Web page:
Autism Spectrum Disorder (ASD) is a neurodevelopmental disorder. Those who have the disorder find it difficult to read social cues; they find communicating and interacting with others more challenging than their neurotypical counterparts. For unknown reasons, prevalence has been increasing since the 1970s and is now estimated to be between 1 in 50 to 1 in 500. Today, many people hear ‘autism’ and think of Dustin Hoffman’s character in Rain Man (1988). In his documentary The Special Need, Carlo Zoratti offers a different perspective on what it means to live with autism. In particular, he emphasises that people with autism are not so different from their neurotypical counterparts – although they may struggle to express it, they too have a desire and the right to form meaningful romantic relationships.
The Special Need is a take on the coming-of-age road trip film. Enea is 29 years old and has autism. The film opens with a medium shot of Enea filling up a water gun with his bottle. The shot is composed such that the bottle and gun are interposed between Enea and us. His face is out of focus. The water and the gun are in focus. It is a metaphor for the disconnect from society that Enea experiences. The soundtrack is purely diagetic – we hear water sloshing over the edges because his hand is unsteady. (People with ASD also have less efficient hand-eye coordination.)1
Enea’s friends Carlo and Alex start calling his name and we see him hiding behind a bush, smiling. He emerges and starts chasing Carlo around. They are having a water fight. They spray each other. Then Carlo pretends to die. To us, it is obvious that Carlo is pretending, but to Enea it is not. He cries, “Carlo! No!” and starts trying to resuscitate him. He has no idea how to administer CPR but presumably he has seen it in films, and so he gives some mouth to mouth and then presses on Carlo’s chest. The entire time Carlo is smiling, but Enea, who finds it difficult to read facial expressions, does not understand. He yells, “Oh my God! That’s deep shit.” He sprays Carlo with his water gun and Carlo relents. He tells Enea he was only teasing and hugs him.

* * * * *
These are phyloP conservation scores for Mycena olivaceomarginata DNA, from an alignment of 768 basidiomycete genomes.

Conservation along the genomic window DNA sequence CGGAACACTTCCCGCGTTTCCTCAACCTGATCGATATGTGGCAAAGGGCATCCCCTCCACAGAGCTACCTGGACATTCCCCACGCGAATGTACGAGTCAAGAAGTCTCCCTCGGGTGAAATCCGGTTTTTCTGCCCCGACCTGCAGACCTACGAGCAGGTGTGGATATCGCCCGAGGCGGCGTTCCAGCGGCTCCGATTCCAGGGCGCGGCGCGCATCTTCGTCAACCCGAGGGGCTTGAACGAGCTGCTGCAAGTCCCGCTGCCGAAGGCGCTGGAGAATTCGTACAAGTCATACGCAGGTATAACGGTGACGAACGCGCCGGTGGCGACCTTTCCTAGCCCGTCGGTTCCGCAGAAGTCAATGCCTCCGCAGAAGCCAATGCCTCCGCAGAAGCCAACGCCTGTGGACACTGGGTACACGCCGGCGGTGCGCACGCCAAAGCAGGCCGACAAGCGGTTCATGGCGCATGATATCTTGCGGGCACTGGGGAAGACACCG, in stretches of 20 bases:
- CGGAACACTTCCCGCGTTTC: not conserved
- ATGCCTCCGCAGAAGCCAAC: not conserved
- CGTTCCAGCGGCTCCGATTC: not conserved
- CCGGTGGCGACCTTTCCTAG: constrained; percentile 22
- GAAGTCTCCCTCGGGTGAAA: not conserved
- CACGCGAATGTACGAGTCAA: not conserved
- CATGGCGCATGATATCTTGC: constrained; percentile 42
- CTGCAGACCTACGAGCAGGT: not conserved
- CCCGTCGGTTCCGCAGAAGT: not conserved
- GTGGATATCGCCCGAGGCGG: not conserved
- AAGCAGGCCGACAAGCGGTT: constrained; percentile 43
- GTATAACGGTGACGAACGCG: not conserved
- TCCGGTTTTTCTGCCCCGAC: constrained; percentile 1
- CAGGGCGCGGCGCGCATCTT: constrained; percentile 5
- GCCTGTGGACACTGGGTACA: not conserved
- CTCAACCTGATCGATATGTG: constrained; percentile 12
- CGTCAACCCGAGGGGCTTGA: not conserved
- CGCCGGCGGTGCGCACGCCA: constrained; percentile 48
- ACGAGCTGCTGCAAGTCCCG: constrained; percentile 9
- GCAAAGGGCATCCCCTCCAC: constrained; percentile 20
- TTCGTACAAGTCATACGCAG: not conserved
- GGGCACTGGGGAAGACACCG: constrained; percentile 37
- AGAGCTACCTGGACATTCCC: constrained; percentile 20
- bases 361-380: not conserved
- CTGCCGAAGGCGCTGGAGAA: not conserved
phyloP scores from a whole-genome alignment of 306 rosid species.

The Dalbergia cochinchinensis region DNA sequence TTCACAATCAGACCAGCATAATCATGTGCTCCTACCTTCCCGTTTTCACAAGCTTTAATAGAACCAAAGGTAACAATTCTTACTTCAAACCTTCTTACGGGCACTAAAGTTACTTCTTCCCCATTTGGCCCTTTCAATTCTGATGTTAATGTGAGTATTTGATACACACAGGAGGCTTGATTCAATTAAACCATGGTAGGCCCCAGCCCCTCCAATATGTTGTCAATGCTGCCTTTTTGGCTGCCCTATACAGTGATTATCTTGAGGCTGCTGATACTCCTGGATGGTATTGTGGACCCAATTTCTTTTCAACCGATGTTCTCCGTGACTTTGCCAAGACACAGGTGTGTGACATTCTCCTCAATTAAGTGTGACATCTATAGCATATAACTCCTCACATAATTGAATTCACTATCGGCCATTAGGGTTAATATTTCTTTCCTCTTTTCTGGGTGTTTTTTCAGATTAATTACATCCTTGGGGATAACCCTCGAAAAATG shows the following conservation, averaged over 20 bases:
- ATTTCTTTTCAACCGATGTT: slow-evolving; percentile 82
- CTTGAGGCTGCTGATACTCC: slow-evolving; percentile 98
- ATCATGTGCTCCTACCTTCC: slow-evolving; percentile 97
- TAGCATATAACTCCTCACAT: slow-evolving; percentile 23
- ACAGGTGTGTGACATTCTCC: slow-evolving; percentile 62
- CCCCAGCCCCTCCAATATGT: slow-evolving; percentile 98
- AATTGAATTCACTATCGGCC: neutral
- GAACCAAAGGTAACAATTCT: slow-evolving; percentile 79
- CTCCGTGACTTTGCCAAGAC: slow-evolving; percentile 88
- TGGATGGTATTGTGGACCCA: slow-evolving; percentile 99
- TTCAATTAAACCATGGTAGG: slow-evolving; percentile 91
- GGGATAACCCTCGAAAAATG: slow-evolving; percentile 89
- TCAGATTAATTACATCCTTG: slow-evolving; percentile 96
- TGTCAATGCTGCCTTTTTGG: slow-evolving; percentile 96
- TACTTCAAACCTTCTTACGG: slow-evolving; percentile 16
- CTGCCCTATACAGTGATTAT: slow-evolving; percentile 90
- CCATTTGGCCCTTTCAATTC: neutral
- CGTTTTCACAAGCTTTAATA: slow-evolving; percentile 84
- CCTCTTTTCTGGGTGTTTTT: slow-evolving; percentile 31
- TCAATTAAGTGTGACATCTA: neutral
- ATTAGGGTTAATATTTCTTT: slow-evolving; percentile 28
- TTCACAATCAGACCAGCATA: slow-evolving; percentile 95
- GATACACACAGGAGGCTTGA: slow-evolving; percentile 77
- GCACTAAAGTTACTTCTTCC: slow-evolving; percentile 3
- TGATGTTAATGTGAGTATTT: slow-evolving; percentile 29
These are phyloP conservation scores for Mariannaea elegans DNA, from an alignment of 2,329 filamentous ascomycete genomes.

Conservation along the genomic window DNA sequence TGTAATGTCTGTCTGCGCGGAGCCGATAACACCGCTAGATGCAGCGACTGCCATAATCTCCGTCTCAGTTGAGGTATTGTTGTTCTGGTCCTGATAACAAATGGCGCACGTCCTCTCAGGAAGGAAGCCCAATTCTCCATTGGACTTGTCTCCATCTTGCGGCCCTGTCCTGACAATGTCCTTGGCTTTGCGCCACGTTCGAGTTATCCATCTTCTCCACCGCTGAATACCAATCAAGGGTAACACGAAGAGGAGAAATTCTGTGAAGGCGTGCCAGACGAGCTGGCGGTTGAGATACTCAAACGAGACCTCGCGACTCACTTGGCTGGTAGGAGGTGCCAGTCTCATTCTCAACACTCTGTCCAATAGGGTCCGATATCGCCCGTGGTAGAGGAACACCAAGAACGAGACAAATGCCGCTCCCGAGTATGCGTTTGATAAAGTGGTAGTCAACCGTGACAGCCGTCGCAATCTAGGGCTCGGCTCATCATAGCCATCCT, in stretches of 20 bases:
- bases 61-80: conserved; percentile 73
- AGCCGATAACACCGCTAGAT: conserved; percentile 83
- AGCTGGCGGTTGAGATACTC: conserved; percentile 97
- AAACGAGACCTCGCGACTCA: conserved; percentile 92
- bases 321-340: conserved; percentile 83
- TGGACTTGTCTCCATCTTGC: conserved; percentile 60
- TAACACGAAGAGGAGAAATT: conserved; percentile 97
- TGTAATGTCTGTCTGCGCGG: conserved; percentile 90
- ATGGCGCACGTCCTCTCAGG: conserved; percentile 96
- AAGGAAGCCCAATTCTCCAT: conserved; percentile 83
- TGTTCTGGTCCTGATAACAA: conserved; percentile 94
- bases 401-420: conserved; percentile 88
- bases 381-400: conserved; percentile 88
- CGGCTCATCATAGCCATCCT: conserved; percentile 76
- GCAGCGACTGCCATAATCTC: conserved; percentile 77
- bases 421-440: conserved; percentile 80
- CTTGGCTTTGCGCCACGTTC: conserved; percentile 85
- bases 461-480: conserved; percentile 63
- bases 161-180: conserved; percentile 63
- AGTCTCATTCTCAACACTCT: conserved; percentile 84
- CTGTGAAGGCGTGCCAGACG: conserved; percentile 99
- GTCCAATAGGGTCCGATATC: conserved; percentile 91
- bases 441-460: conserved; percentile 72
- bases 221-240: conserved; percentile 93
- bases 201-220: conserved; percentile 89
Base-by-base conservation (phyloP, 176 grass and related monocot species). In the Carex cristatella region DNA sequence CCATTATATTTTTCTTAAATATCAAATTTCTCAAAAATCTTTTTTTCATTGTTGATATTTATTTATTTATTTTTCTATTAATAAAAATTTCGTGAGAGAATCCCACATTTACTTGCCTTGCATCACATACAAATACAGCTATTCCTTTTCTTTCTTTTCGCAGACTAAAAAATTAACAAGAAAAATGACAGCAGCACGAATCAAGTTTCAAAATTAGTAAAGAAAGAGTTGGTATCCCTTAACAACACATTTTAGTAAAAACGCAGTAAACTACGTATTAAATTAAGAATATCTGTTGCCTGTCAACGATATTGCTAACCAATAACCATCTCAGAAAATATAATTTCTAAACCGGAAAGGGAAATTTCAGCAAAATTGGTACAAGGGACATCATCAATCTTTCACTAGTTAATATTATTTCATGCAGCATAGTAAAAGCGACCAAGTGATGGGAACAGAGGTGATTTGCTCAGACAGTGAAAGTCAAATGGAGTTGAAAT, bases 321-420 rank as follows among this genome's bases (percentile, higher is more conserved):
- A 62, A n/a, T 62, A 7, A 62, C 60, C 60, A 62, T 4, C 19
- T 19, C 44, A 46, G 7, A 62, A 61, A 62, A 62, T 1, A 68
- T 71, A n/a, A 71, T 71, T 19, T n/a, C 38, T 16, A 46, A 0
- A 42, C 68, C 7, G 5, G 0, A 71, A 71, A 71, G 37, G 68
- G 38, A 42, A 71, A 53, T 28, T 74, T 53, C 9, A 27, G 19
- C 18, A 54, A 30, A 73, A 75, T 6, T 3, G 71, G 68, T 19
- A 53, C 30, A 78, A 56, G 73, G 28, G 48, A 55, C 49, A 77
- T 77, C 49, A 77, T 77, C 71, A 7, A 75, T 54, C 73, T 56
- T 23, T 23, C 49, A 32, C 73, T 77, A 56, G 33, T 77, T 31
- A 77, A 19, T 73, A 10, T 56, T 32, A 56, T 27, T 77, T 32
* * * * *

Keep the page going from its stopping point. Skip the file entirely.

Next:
It is a perfect opening scene. It conveys the precise nature of Enea’s disorder in a natural, almost conversational way. We feel like we are getting to know Enea as a person first, and as someone with autism second. Enea is no Rain Man. He is playful, happy, fun, and he has no trouble hugging Carlo and expressing his affection and love for his close friends. We also start to understand how it would be difficult for someone like Enea to have a romantic relationship – if he cannot even tell when Carlo is pretending to be dead from a water fight, how will he respond to the complex emotional demands of a relationship? This is the core dilemma that the film explores.
Later, in the car, Enea reveals that he has never been with a woman. The rest of the documentary revolves around Alex and Carlo trying to find someone with whom Enea can have his first sexual experience. They ask some prostitutes on the street, but the prostitutes decline. They say that they are okay with sleeping with someone who is physically disabled, but that sleeping with someone mentally disabled would make them feel uncomfortable. The stigmas surrounding autism and neurodevelopmental disorders in general, are thus revealed. The revelations – and there are many in this film – unfurl quietly, tenderly. There are no crude didactic lessons on how an autistic person should love. Rather, Enea’s personhood is always prioritised, his autism an incidental part of his personality.
The Special Need is a wonderful film that sustains a compassionate and unassuming tone through its entirety. It is both an uplifting portrayal of male friendship and a nuanced investigation into the complex nature of autism and the stigmas that surround it. Carlo and Alex do not drive across Europe to find a prostitute willing to have sex with an autistic person. They drive across Europe because they themselves love Enea. They want him to being able to experience that very particular joy of being in love with someone who is also in love with you.